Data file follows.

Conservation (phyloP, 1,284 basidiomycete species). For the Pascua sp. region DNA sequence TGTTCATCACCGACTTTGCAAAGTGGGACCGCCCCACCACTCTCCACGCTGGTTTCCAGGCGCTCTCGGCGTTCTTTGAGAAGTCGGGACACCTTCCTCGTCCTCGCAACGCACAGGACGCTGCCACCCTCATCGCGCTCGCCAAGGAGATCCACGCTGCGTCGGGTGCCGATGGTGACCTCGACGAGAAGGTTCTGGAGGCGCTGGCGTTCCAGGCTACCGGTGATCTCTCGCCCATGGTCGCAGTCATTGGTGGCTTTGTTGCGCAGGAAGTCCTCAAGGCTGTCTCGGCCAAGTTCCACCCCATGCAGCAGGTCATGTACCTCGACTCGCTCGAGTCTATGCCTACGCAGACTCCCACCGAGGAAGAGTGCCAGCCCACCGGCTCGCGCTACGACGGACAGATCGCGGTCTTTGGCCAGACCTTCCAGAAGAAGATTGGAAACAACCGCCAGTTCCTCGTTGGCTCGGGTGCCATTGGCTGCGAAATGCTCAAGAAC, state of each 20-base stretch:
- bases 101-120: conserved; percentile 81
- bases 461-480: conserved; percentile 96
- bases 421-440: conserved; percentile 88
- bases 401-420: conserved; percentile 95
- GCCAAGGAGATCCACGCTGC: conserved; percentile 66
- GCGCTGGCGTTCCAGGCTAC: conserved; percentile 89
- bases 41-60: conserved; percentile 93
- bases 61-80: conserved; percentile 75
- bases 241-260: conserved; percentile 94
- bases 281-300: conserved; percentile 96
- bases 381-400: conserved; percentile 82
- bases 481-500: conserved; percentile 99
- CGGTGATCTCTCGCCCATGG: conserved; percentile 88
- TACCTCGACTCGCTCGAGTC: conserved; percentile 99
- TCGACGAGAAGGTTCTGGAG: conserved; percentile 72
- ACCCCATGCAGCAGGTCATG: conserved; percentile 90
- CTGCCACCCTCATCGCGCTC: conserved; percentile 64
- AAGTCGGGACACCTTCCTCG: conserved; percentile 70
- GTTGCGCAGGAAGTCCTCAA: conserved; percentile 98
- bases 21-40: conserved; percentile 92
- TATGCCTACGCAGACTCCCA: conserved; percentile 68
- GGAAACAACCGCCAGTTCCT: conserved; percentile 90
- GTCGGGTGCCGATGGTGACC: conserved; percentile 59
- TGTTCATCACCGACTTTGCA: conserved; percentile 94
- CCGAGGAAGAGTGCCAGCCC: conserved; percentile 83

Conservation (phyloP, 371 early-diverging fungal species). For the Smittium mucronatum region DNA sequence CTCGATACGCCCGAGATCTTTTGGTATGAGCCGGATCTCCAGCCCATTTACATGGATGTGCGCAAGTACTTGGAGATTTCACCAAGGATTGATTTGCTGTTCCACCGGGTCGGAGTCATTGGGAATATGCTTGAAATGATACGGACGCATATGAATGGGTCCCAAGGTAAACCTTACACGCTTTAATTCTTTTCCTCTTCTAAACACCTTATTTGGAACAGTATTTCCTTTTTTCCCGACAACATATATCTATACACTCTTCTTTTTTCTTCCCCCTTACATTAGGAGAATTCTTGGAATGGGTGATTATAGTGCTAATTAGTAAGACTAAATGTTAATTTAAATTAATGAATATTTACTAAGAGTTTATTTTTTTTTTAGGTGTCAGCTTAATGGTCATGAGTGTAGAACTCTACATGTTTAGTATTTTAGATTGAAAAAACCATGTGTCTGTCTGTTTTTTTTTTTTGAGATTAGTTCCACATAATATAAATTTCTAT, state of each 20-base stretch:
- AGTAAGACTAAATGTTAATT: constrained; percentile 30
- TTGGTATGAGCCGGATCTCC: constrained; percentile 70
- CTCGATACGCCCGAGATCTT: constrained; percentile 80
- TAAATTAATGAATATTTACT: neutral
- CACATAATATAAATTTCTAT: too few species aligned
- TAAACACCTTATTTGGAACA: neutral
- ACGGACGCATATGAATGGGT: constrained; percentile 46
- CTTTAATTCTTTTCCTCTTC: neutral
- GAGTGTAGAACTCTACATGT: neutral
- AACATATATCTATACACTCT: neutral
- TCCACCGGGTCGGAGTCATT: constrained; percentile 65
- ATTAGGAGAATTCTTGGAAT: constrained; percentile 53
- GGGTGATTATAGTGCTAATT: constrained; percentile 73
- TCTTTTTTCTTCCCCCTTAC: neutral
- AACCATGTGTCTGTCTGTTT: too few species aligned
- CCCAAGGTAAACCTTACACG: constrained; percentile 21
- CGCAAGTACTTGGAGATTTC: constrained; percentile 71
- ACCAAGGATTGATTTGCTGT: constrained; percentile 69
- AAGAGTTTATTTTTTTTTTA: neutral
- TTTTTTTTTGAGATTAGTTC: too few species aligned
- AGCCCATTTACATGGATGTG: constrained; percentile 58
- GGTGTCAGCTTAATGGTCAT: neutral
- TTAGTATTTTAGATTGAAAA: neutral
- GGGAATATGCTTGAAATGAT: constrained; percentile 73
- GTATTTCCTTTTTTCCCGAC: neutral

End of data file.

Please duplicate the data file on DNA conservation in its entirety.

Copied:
Conservation (phyloP, 1,284 basidiomycete species). For the Pascua sp. region DNA sequence TGTTCATCACCGACTTTGCAAAGTGGGACCGCCCCACCACTCTCCACGCTGGTTTCCAGGCGCTCTCGGCGTTCTTTGAGAAGTCGGGACACCTTCCTCGTCCTCGCAACGCACAGGACGCTGCCACCCTCATCGCGCTCGCCAAGGAGATCCACGCTGCGTCGGGTGCCGATGGTGACCTCGACGAGAAGGTTCTGGAGGCGCTGGCGTTCCAGGCTACCGGTGATCTCTCGCCCATGGTCGCAGTCATTGGTGGCTTTGTTGCGCAGGAAGTCCTCAAGGCTGTCTCGGCCAAGTTCCACCCCATGCAGCAGGTCATGTACCTCGACTCGCTCGAGTCTATGCCTACGCAGACTCCCACCGAGGAAGAGTGCCAGCCCACCGGCTCGCGCTACGACGGACAGATCGCGGTCTTTGGCCAGACCTTCCAGAAGAAGATTGGAAACAACCGCCAGTTCCTCGTTGGCTCGGGTGCCATTGGCTGCGAAATGCTCAAGAAC, state of each 20-base stretch:
- bases 101-120: conserved; percentile 81
- bases 461-480: conserved; percentile 96
- bases 421-440: conserved; percentile 88
- bases 401-420: conserved; percentile 95
- GCCAAGGAGATCCACGCTGC: conserved; percentile 66
- GCGCTGGCGTTCCAGGCTAC: conserved; percentile 89
- bases 41-60: conserved; percentile 93
- bases 61-80: conserved; percentile 75
- bases 241-260: conserved; percentile 94
- bases 281-300: conserved; percentile 96
- bases 381-400: conserved; percentile 82
- bases 481-500: conserved; percentile 99
- CGGTGATCTCTCGCCCATGG: conserved; percentile 88
- TACCTCGACTCGCTCGAGTC: conserved; percentile 99
- TCGACGAGAAGGTTCTGGAG: conserved; percentile 72
- ACCCCATGCAGCAGGTCATG: conserved; percentile 90
- CTGCCACCCTCATCGCGCTC: conserved; percentile 64
- AAGTCGGGACACCTTCCTCG: conserved; percentile 70
- GTTGCGCAGGAAGTCCTCAA: conserved; percentile 98
- bases 21-40: conserved; percentile 92
- TATGCCTACGCAGACTCCCA: conserved; percentile 68
- GGAAACAACCGCCAGTTCCT: conserved; percentile 90
- GTCGGGTGCCGATGGTGACC: conserved; percentile 59
- TGTTCATCACCGACTTTGCA: conserved; percentile 94
- CCGAGGAAGAGTGCCAGCCC: conserved; percentile 83

Conservation (phyloP, 371 early-diverging fungal species). For the Smittium mucronatum region DNA sequence CTCGATACGCCCGAGATCTTTTGGTATGAGCCGGATCTCCAGCCCATTTACATGGATGTGCGCAAGTACTTGGAGATTTCACCAAGGATTGATTTGCTGTTCCACCGGGTCGGAGTCATTGGGAATATGCTTGAAATGATACGGACGCATATGAATGGGTCCCAAGGTAAACCTTACACGCTTTAATTCTTTTCCTCTTCTAAACACCTTATTTGGAACAGTATTTCCTTTTTTCCCGACAACATATATCTATACACTCTTCTTTTTTCTTCCCCCTTACATTAGGAGAATTCTTGGAATGGGTGATTATAGTGCTAATTAGTAAGACTAAATGTTAATTTAAATTAATGAATATTTACTAAGAGTTTATTTTTTTTTTAGGTGTCAGCTTAATGGTCATGAGTGTAGAACTCTACATGTTTAGTATTTTAGATTGAAAAAACCATGTGTCTGTCTGTTTTTTTTTTTTGAGATTAGTTCCACATAATATAAATTTCTAT, state of each 20-base stretch:
- AGTAAGACTAAATGTTAATT: constrained; percentile 30
- TTGGTATGAGCCGGATCTCC: constrained; percentile 70
- CTCGATACGCCCGAGATCTT: constrained; percentile 80
- TAAATTAATGAATATTTACT: neutral
- CACATAATATAAATTTCTAT: too few species aligned
- TAAACACCTTATTTGGAACA: neutral
- ACGGACGCATATGAATGGGT: constrained; percentile 46
- CTTTAATTCTTTTCCTCTTC: neutral
- GAGTGTAGAACTCTACATGT: neutral
- AACATATATCTATACACTCT: neutral
- TCCACCGGGTCGGAGTCATT: constrained; percentile 65
- ATTAGGAGAATTCTTGGAAT: constrained; percentile 53
- GGGTGATTATAGTGCTAATT: constrained; percentile 73
- TCTTTTTTCTTCCCCCTTAC: neutral
- AACCATGTGTCTGTCTGTTT: too few species aligned
- CCCAAGGTAAACCTTACACG: constrained; percentile 21
- CGCAAGTACTTGGAGATTTC: constrained; percentile 71
- ACCAAGGATTGATTTGCTGT: constrained; percentile 69
- AAGAGTTTATTTTTTTTTTA: neutral
- TTTTTTTTTGAGATTAGTTC: too few species aligned
- AGCCCATTTACATGGATGTG: constrained; percentile 58
- GGTGTCAGCTTAATGGTCAT: neutral
- TTAGTATTTTAGATTGAAAA: neutral
- GGGAATATGCTTGAAATGAT: constrained; percentile 73
- GTATTTCCTTTTTTCCCGAC: neutral